Why We Remain Bullish on Financials

Yesterday, the Canadian central bank raised its policy rate (by .25%) for the second time in 2 months. If you’re wondering why we remain bullish on U.S. financials, the comments below from Canada’s banking sector answer that question. The U.S. economic backdrop/trend ultimately screams (well, let’s say yells, or speaks, certainly more than whispers) for higher U.S. policy rates — plus, trading at 12.8 times this year’s earnings makes them really cheap compared to every other sector, save for telecom (which we’re currently avoiding):

(Bloomberg) — 

Royal Bank of Canada expects to eventually reap more than C$300 million ($245 million) in added revenue following the latest central bank rate hike, Chief Executive Officer David McKay said. “A 25 basis point increase in rates should benefit our retail franchise in the first year roughly by C$100 million, but increase to upwards of C$300 million by year five,” McKay said Wednesday at the Scotiabank Financials Summit in Toronto. “For us, C$300 million for 25 basis points is quite meaningful.”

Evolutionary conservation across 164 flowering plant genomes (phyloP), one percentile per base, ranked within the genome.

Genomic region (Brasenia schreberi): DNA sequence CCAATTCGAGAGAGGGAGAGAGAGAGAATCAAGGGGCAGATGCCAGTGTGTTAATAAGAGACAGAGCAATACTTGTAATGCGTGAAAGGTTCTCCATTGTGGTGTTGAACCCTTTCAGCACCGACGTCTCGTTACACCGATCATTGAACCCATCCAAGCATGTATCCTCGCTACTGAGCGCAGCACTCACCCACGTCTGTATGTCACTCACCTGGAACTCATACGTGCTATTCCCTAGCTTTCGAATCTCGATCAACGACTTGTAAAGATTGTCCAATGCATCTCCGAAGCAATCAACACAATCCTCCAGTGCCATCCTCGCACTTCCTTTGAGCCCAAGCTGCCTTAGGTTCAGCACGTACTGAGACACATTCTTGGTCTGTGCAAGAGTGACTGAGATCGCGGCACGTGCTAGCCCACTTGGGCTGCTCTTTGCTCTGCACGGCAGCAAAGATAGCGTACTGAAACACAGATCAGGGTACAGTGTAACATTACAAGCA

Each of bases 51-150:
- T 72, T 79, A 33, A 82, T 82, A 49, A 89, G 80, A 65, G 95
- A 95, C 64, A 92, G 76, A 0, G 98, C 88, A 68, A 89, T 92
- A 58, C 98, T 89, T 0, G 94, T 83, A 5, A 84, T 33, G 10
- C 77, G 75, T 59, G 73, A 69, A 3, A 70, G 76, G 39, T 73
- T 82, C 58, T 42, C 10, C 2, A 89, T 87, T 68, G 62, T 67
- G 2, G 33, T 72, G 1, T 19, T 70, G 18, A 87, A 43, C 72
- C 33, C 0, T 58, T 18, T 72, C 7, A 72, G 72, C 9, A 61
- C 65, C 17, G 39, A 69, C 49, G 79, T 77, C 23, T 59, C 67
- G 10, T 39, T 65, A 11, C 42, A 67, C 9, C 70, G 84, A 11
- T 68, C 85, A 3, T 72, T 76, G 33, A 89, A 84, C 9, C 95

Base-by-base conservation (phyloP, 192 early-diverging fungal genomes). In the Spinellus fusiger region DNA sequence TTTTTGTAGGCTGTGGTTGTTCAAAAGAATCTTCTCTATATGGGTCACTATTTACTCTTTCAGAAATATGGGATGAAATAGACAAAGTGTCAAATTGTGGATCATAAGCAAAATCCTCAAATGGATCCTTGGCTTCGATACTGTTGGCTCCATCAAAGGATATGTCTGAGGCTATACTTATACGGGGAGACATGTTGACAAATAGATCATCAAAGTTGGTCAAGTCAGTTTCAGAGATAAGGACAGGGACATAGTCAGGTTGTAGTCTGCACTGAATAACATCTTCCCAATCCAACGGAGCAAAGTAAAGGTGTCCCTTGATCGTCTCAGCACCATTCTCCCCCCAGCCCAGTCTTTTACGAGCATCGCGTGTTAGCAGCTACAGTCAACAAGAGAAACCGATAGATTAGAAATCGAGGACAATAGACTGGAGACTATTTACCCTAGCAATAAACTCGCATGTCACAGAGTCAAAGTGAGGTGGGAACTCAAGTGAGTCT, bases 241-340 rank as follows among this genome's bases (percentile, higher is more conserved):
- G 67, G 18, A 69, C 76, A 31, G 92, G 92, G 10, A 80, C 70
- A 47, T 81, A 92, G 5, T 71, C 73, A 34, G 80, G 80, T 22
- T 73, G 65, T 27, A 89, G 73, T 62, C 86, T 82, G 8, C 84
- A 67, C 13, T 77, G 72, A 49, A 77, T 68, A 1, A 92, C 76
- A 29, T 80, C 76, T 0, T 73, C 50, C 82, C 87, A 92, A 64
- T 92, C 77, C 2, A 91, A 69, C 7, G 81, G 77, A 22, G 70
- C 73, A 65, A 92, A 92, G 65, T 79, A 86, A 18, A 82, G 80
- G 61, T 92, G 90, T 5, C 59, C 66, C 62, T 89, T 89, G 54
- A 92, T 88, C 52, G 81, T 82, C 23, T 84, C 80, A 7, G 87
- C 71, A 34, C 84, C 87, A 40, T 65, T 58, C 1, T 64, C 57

Bank of Nova Scotia CEO Brian Porter, who spoke at the conference before the move was announced, said rate hikes totaling 50 basis points will increase net interest margins for the firm’s domestic lending operations by 2 to 3 basis points in 2018.

Canadian Imperial Bank of Commerce CEO Victor Dodig, who also spoke, said the rate increase on an annualized basis will translate into C$157 million in after-tax profit.

Toronto-Dominion Bank CEO Bharat Masrani said rising rates generally are “a positive phenomena for the bank” — both domestically and in the U.S. — and should help boost net interest margins for Canadian lending.

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